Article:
Saturday, July 11, 2015

Philip Marlowe Movie Week: Farewell, My Lovely

Back again amateur flatfoots for Day 4 of Philip Marlowe Movie Week. As you know, it is best if Marlowe is handled by a tough guy. Someone scrappy, smart and handsome doesn't hurt. To be honest I would have never picked Eliott Gould to play Marlowe but truth be told he did a fair job. This time around we have a vintage rough and tumble fella in the form of Robert Mitchum tackling the role and with all it entitles. This is Farewell, My Lovely.

Sheesh, almost nodded off there.

This is the second adaptation of Raymond Chandler's novel closer the the source material unlike the original Murder, My Sweet in 1944 with Dick Powell. In a town with police corruption, hotels rented by the hour or the month, gambling dens, and murder over jewel heists, Marlowe is always there for the little guy.

We join Marlowe (Robert Mitchum of Out of the Past, The Night of the Hunter, El Dorado, Cape Fear, The Yakuza and The Big Sleep) in a shabby room at a rundown flophouse. Sitting with him Lt. Nulty (John Ireland of Gunslinger, No Time to Kill, The Cheaters, Rawhide and Sundown: The Vampire in Retreat) listening to Marlowe telling the assorted details of the past few days of his case. A gorilla of a man in a suit named Moose Malloy (Jack O' Halloran of King Kong, Superman, Superman II, Dragnet and The Hero and the Terror) stringently insisted that Marlowe was for hire to track down his former girl Velma. The only lead they have is now a black owned bar. Malloy keeps talking about not seeing his girl for 8 years. Easily an ex-con Malloy loses his patience and starts tossing bouncers and at 6'6" that is not that difficult. Marlowe watches his back but again they didn't find Velma and no one seemed to know one way or the other.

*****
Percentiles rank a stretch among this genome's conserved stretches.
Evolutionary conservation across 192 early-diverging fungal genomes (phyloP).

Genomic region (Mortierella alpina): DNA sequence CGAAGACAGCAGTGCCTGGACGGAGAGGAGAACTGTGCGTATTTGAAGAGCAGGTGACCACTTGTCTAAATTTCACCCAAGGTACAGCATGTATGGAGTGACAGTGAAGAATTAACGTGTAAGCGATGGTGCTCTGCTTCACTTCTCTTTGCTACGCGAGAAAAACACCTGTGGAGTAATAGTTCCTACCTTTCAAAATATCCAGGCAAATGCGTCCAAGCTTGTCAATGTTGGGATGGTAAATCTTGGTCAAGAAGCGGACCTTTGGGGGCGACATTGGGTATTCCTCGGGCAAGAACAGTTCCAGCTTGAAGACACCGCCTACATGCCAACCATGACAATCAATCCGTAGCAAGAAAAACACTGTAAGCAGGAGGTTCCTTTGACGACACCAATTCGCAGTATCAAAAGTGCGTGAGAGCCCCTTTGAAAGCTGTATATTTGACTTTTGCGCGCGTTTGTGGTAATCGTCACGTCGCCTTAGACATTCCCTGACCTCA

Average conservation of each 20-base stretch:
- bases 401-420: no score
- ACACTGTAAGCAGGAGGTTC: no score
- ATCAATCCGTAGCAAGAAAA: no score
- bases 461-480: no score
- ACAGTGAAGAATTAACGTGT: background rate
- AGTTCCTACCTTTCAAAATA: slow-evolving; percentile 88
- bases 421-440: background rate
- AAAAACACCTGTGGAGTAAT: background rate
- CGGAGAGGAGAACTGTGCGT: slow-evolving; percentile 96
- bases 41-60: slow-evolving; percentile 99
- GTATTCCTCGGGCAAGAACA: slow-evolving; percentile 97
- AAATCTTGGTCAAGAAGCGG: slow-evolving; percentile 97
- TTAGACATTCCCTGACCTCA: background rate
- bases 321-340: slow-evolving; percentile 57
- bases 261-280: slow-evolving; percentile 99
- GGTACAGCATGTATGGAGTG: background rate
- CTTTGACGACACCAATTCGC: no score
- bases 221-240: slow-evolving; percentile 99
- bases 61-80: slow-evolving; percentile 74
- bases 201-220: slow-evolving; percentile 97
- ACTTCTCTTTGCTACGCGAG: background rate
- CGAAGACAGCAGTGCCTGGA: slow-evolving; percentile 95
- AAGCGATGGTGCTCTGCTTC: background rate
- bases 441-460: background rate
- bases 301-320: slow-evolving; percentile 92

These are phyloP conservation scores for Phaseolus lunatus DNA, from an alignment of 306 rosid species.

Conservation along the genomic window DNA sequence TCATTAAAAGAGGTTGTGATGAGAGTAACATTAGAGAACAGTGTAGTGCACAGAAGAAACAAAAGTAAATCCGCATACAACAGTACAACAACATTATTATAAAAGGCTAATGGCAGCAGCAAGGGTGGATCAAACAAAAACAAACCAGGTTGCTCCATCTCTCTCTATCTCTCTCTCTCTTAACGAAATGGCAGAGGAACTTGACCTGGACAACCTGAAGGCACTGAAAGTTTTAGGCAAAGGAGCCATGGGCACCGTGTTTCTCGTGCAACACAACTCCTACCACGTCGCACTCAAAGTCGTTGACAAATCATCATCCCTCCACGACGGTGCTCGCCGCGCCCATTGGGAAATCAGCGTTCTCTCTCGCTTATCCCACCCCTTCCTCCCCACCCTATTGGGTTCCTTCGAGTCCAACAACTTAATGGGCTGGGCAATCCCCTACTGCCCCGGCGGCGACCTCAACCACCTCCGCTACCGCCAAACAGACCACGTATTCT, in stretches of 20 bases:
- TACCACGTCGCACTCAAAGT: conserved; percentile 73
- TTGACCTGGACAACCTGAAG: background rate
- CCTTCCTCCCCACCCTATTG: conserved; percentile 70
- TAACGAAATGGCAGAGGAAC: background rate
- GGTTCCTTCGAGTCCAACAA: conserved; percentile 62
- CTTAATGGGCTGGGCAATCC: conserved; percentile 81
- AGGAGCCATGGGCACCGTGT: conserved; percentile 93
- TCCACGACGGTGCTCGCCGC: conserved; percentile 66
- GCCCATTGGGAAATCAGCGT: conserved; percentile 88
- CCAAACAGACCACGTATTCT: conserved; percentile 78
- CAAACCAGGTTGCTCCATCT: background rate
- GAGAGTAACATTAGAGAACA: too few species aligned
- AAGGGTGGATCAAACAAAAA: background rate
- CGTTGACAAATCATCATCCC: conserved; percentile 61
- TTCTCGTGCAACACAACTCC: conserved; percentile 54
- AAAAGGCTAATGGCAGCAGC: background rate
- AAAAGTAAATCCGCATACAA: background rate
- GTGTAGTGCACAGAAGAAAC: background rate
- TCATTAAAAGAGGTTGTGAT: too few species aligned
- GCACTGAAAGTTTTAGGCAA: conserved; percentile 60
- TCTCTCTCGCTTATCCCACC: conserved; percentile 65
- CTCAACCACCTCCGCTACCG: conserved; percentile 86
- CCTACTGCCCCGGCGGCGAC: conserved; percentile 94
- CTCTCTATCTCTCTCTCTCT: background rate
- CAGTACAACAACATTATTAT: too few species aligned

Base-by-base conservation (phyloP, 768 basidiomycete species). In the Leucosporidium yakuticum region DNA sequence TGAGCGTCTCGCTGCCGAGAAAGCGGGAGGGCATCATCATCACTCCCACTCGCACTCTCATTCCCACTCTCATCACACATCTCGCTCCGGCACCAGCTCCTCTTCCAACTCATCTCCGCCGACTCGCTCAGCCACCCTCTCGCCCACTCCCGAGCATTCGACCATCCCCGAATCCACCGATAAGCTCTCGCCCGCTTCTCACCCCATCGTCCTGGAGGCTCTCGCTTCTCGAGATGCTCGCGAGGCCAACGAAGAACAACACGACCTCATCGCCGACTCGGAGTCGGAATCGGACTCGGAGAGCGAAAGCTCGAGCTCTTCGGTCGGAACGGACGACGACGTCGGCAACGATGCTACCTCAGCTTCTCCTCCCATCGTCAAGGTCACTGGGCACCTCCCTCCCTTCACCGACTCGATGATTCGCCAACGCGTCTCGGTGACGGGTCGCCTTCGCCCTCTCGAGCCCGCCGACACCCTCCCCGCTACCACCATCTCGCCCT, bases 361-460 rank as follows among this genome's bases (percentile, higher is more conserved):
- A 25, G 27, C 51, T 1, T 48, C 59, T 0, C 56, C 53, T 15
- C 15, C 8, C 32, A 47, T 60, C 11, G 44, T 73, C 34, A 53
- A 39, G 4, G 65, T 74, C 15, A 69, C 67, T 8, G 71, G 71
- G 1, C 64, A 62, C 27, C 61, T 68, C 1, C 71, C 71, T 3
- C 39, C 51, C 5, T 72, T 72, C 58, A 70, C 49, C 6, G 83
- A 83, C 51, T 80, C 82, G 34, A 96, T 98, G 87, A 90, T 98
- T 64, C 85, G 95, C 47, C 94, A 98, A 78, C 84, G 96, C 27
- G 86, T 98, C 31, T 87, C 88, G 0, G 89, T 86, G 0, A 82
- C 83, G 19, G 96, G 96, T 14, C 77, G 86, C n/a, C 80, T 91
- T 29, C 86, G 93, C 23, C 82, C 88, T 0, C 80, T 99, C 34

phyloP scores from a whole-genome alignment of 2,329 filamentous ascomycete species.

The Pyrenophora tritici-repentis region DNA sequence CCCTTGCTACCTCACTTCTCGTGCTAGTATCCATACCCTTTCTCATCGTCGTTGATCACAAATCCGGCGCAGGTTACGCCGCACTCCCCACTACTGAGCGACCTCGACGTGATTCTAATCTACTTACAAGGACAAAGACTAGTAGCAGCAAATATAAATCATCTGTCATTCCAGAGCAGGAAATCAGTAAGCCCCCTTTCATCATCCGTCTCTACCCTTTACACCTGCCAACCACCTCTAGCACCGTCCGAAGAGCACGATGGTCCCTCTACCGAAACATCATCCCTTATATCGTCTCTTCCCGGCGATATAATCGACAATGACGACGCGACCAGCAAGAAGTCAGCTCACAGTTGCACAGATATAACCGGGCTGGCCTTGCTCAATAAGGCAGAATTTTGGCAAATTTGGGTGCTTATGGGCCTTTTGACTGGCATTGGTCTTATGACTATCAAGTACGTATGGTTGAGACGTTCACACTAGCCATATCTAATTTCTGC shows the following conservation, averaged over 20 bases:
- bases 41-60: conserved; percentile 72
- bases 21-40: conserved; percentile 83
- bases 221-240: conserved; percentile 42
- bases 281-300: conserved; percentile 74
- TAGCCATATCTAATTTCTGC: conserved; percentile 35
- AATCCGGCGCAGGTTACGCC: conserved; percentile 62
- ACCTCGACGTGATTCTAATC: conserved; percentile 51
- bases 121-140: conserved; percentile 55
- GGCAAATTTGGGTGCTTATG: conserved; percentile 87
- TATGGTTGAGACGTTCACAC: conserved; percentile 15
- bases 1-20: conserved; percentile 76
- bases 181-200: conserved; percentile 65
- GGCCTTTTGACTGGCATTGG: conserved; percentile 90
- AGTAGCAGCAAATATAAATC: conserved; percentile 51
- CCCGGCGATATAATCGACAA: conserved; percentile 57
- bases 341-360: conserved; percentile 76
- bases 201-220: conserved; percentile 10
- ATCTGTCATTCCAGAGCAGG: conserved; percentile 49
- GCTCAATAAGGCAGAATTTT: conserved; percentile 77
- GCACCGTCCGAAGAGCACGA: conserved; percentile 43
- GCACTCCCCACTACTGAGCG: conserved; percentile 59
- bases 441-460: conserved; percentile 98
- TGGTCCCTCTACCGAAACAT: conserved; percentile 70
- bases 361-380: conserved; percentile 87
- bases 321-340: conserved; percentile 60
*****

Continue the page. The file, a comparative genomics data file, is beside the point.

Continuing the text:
The lady or the liqueur?

Working an additional case is over murder name of Lindsay Marriott (John O' Leary of The Heart Is a Lonely Hunter, All the President's Men, Airplane! And The Last Starfighter). With a little know-how, Marlowe figures out that Marriot was in the blackmail racket. Still looking for Velma, Marlowe sees both cases just getting muddled with a sojourn attempting to make sense of any of the half truths, double crosses and homicides piling up.

Shockingly enough, Marlowe has several attempts with his life with a visit with an infamous madame in a brothel to a gunfight on a gambling boat, Philip is convinced he has really stepped in it now.
Can Marlowe solve this ongoing conspiracy and collection of murders? Is the whole city against him with every crooked cop looking to punch his ticket?

A few points about the flick. While Marlowe is in his thirties in the novels, Mitchum was 58 playing the character. Mitchum is also the only actor to play Philip twice on screen, this film and The Big Sleep in 1978. This was Jerry Bruckheimer's first full production after only have two previous credits as an associate producer.

The 70s moved to revival of the film noir and hard-boiled detective movies with the same feel as Chandler's novels like Gumshoe, Chinatown and The Black Bird. Marlowe's wheels was a black 1940 Buick Special. Kinda wish they hit up Mitchum for Marlowe years prior.

Wouldn't mind retiring out here.